The town of St. Andrews would be a place worth seeing even if there wasn’t a famous golf course there. It holds Scotland’s oldest university, has a picturesque coastline, lots of shops (not just golf stores), restaurants (especially if you love fish and chips) and plenty of pubs.  I even liked the haggis!  Most of all, I must say that the Scottish people are among the most gracious and friendly that I’ve found anywhere in all my travels. 

Heading for home on Tuesday; it’s been a great trip, thank you all for joining us and a special thank you to those who made comments along the way, it’s always good to hear from you – especially you, Maggie Ryan, my dear Scottish friend!

You Take the Lowlands, I’ll Take the Highlands

The Orkney Islands

Skara Brae

As we circle northeast around the top of Iceland through the Arctic Circle, there is an ‘Honorary Viking’ ceremony on board where one can be baptized with the waters from the Arctic Circle. Since I hadn’t been a Viking fan since the days of scrambling quarterback, Fran Tarkington, I decided to sleep in. As we headed to the Orkney Islands we were reminded once again that they are not part of Hawaiian Island chain, as the day was dark and gray with a slight sprinkle for good measure.

There are about 70 Orkney islands, of which 20 are inhabited and they belong to Scotland. It is mostly farmland for sheep and cattle where both trees and sunny days are a rarity, but they do have hairy pigs and all the school children are taught to play the fiddle. This is stuff you won’t find even in an Einstein edition of a trivia game.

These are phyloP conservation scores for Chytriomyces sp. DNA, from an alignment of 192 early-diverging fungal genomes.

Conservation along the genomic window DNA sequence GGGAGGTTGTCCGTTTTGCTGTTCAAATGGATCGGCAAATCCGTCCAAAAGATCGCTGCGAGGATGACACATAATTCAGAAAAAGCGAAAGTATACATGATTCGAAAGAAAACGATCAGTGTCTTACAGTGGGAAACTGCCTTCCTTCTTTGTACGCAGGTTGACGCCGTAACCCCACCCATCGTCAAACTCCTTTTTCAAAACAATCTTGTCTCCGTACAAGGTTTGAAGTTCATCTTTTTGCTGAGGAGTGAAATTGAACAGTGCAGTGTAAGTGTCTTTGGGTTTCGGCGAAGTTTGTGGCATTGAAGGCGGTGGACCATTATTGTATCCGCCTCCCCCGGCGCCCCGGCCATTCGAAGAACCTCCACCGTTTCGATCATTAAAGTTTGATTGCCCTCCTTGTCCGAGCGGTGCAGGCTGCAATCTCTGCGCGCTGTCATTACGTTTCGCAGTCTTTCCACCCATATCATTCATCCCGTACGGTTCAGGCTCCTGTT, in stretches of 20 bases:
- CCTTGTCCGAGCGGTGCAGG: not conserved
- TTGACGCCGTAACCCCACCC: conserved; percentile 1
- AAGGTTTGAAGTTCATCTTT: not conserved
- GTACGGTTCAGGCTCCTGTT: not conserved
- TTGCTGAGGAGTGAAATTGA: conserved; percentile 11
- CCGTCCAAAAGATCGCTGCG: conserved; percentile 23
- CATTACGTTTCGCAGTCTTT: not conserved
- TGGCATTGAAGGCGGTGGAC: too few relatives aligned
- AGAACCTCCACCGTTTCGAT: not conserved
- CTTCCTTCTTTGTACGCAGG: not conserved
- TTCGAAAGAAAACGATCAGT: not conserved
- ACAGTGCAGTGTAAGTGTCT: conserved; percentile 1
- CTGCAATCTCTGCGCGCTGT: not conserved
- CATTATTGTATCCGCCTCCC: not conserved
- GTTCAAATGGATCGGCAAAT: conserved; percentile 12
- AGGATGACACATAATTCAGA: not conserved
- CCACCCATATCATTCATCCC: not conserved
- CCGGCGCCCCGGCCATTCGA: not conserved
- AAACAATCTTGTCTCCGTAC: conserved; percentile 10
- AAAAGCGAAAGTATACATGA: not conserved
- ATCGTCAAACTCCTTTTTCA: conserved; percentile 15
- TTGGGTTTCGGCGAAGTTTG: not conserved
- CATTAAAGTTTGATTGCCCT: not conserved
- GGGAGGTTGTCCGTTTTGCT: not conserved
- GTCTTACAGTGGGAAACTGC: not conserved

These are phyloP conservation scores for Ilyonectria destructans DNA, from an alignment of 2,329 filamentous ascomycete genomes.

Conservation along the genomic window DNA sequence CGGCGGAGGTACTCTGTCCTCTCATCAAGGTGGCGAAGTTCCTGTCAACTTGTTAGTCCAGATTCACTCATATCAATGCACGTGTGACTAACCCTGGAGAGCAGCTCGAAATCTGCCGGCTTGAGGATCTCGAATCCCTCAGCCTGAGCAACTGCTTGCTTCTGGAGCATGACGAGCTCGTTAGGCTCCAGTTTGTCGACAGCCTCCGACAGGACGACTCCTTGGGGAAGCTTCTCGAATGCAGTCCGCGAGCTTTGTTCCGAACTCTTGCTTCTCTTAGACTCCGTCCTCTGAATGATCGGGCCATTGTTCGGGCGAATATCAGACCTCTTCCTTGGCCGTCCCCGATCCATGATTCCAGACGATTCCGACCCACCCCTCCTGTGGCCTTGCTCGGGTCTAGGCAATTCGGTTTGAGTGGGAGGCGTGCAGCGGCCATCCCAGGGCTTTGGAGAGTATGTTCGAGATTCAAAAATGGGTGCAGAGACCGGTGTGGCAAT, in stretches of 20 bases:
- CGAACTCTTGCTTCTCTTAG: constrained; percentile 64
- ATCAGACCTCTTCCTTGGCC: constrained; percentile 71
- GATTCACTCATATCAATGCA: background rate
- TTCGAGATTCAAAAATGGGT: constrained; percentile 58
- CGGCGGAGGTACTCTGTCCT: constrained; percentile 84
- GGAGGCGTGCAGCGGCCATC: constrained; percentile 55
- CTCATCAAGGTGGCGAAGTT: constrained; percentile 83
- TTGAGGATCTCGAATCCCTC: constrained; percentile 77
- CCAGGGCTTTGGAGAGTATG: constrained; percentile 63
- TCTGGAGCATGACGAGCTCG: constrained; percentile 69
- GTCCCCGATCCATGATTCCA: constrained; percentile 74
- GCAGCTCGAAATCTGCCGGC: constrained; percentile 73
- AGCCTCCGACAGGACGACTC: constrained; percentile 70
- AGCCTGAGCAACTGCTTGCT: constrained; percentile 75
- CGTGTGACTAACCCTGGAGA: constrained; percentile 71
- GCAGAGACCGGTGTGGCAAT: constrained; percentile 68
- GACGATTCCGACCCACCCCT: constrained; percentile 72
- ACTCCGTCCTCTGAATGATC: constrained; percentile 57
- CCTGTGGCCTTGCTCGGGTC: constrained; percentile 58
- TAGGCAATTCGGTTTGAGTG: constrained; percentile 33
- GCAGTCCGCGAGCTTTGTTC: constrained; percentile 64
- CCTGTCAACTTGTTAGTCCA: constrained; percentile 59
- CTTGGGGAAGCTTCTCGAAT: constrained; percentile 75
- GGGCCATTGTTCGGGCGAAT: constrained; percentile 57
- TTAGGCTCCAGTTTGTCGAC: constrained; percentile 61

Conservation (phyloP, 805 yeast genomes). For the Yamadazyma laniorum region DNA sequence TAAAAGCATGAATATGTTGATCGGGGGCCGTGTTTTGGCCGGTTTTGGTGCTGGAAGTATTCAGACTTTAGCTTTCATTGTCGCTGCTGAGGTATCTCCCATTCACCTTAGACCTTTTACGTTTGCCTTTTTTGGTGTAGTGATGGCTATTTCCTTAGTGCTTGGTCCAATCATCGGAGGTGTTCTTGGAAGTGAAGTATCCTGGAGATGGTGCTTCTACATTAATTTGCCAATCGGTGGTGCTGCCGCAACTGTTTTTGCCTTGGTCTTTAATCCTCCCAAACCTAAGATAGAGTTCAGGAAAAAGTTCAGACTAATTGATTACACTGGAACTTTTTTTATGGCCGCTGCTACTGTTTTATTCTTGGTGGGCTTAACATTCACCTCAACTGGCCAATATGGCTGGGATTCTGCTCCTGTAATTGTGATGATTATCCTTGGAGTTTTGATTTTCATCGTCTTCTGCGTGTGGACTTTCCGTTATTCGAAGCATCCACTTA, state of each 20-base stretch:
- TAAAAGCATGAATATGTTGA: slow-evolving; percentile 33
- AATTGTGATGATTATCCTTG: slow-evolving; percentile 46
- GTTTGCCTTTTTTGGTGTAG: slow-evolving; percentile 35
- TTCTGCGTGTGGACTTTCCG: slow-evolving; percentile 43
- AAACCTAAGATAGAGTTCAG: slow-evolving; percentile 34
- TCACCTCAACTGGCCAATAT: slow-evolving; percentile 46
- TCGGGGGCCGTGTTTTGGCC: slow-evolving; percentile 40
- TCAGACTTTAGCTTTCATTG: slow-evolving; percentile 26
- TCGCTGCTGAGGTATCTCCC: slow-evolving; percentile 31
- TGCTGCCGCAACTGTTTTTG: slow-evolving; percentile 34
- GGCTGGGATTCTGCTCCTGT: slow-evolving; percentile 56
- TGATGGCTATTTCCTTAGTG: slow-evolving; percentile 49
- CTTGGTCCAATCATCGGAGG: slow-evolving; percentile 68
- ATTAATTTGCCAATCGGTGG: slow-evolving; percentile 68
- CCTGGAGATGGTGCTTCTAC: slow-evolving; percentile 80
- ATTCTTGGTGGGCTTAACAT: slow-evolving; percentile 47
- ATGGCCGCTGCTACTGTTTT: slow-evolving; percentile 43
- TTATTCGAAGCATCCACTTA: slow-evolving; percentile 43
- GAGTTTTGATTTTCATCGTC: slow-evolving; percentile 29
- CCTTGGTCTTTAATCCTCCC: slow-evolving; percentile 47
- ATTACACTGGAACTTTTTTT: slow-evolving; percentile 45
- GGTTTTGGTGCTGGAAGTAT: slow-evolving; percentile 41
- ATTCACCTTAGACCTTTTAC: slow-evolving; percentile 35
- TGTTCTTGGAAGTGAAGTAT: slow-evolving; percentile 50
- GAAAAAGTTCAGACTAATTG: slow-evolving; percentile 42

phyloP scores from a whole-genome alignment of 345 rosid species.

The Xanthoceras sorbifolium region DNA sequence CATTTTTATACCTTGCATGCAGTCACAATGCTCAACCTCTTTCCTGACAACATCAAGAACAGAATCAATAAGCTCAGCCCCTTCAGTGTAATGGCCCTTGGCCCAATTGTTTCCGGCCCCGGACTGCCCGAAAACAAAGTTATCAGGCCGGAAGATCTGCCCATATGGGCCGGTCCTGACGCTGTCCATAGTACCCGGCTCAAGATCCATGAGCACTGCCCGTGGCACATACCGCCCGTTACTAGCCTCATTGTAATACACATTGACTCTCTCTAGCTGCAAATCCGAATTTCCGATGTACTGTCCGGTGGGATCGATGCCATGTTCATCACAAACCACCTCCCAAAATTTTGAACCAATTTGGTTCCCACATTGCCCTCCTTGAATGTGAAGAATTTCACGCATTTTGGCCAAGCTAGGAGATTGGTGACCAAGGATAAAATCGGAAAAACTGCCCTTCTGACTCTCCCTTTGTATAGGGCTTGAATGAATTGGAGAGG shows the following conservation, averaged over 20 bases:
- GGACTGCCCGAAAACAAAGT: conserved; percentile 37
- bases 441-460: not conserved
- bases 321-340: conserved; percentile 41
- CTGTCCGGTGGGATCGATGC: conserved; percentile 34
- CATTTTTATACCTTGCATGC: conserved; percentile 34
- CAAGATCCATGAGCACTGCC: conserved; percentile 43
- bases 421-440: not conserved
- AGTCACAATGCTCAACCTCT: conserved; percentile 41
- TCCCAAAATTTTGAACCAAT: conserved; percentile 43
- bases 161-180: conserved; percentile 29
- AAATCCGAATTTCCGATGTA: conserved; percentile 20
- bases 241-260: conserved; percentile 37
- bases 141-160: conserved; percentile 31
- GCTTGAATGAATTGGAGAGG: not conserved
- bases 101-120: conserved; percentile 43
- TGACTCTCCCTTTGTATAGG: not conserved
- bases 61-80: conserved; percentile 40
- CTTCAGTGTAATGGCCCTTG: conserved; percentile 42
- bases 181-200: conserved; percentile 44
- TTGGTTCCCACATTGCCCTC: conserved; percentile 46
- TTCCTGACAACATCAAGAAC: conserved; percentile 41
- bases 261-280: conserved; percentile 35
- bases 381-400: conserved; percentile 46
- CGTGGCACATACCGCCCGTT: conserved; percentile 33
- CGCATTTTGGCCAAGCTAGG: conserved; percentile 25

The tour meandered through the gentle rolling landscape into the Neolithic Heartland of Orkney, stopping at the ‘Standing Stones of Stenness’ and the ‘Ring of Brodgar’ a huge ceremonial circle of stone dating back almost 5,000 years, Stonehenge-like structures built before Stonehenge, and oh yeah . . .

At Skara Brae there are dwellings half in and half out of the ground that were made of stone and inhabited between the years 3180 and 2500 B.C.!!   That’s older than the pyramids! It was discovered that these ground dwellings had furniture of stone which was placed in the exact same place in every dwelling. (I’m sure Linda would have changed the furniture out several times had she been living there), and oh yeah . . .

Amazing historical venues, great picture-taking opportunities, and oh yeah . . .

Stones of Stenness

We didn’t take that tour; we took the tour to the Highland Park Distillery! While Scotch whiskey does have an interesting and storied past here, I think we got on the wrong bus. As a result, I may not know much about the Neolithic period of this part of the world, but if you need to know anything about barley, peat or the whiskey aging process, I’m your man!

We were lucky to get back on the right ship before it sailed!

Inverness, Northern Scotland

Urquhart Castle on Loch Ness

We did get on the right bus this time and headed to see Nessie, the Loch Ness monster. Our guide had confessed to seeing Nessie on several occasions and all but guaranteed that we would see her today. We drove through some beautiful countryside and some quaint little villages on the way Loch Ness. The trip was amplified by beautiful weather and trees, something we’d seen neither of for days. The Scottish Highlands were gorgeous on this day! At Loch Ness, we not only caught our glimpse of Nessie, but got to learn a good deal about Scottish history (we learned that both Braveheart and Macbeth took liberties with the historical facts). We spent a good deal of time exploring the grounds of Urquhart Castle, which is on Loch Ness, very interesting.